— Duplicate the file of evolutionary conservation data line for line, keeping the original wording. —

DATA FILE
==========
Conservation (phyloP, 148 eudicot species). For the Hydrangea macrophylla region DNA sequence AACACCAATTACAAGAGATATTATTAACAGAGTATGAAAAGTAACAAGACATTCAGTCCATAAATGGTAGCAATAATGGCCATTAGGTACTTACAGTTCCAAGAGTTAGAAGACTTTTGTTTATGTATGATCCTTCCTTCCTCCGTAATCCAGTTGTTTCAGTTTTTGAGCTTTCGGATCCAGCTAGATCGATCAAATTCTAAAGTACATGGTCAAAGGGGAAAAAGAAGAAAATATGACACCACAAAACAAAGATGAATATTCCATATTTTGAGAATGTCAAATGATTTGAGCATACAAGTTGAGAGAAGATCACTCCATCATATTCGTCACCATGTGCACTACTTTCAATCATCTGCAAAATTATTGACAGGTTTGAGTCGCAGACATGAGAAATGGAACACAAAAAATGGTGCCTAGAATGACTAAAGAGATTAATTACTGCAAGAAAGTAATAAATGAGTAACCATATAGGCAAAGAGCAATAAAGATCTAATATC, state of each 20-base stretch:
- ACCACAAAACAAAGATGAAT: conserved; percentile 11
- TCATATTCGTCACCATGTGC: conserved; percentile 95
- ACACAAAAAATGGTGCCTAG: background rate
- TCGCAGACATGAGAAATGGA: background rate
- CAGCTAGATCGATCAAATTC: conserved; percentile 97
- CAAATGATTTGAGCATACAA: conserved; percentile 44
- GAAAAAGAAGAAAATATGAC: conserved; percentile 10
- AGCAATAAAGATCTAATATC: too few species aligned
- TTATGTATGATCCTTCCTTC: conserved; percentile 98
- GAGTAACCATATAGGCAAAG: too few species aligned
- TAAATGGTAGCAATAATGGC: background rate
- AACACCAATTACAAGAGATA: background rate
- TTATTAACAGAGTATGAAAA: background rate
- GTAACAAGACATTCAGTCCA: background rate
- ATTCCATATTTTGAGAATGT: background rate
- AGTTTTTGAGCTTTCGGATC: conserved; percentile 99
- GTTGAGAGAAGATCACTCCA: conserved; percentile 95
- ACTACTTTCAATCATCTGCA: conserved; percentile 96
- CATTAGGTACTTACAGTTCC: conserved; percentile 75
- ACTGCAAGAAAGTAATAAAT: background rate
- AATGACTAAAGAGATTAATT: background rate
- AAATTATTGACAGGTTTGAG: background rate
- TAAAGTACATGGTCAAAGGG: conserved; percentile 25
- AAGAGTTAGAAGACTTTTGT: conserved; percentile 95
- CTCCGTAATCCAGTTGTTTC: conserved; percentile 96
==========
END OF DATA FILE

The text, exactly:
Conservation (phyloP, 148 eudicot species). For the Hydrangea macrophylla region DNA sequence AACACCAATTACAAGAGATATTATTAACAGAGTATGAAAAGTAACAAGACATTCAGTCCATAAATGGTAGCAATAATGGCCATTAGGTACTTACAGTTCCAAGAGTTAGAAGACTTTTGTTTATGTATGATCCTTCCTTCCTCCGTAATCCAGTTGTTTCAGTTTTTGAGCTTTCGGATCCAGCTAGATCGATCAAATTCTAAAGTACATGGTCAAAGGGGAAAAAGAAGAAAATATGACACCACAAAACAAAGATGAATATTCCATATTTTGAGAATGTCAAATGATTTGAGCATACAAGTTGAGAGAAGATCACTCCATCATATTCGTCACCATGTGCACTACTTTCAATCATCTGCAAAATTATTGACAGGTTTGAGTCGCAGACATGAGAAATGGAACACAAAAAATGGTGCCTAGAATGACTAAAGAGATTAATTACTGCAAGAAAGTAATAAATGAGTAACCATATAGGCAAAGAGCAATAAAGATCTAATATC, state of each 20-base stretch:
- ACCACAAAACAAAGATGAAT: conserved; percentile 11
- TCATATTCGTCACCATGTGC: conserved; percentile 95
- ACACAAAAAATGGTGCCTAG: background rate
- TCGCAGACATGAGAAATGGA: background rate
- CAGCTAGATCGATCAAATTC: conserved; percentile 97
- CAAATGATTTGAGCATACAA: conserved; percentile 44
- GAAAAAGAAGAAAATATGAC: conserved; percentile 10
- AGCAATAAAGATCTAATATC: too few species aligned
- TTATGTATGATCCTTCCTTC: conserved; percentile 98
- GAGTAACCATATAGGCAAAG: too few species aligned
- TAAATGGTAGCAATAATGGC: background rate
- AACACCAATTACAAGAGATA: background rate
- TTATTAACAGAGTATGAAAA: background rate
- GTAACAAGACATTCAGTCCA: background rate
- ATTCCATATTTTGAGAATGT: background rate
- AGTTTTTGAGCTTTCGGATC: conserved; percentile 99
- GTTGAGAGAAGATCACTCCA: conserved; percentile 95
- ACTACTTTCAATCATCTGCA: conserved; percentile 96
- CATTAGGTACTTACAGTTCC: conserved; percentile 75
- ACTGCAAGAAAGTAATAAAT: background rate
- AATGACTAAAGAGATTAATT: background rate
- AAATTATTGACAGGTTTGAG: background rate
- TAAAGTACATGGTCAAAGGG: conserved; percentile 25
- AAGAGTTAGAAGACTTTTGT: conserved; percentile 95
- CTCCGTAATCCAGTTGTTTC: conserved; percentile 96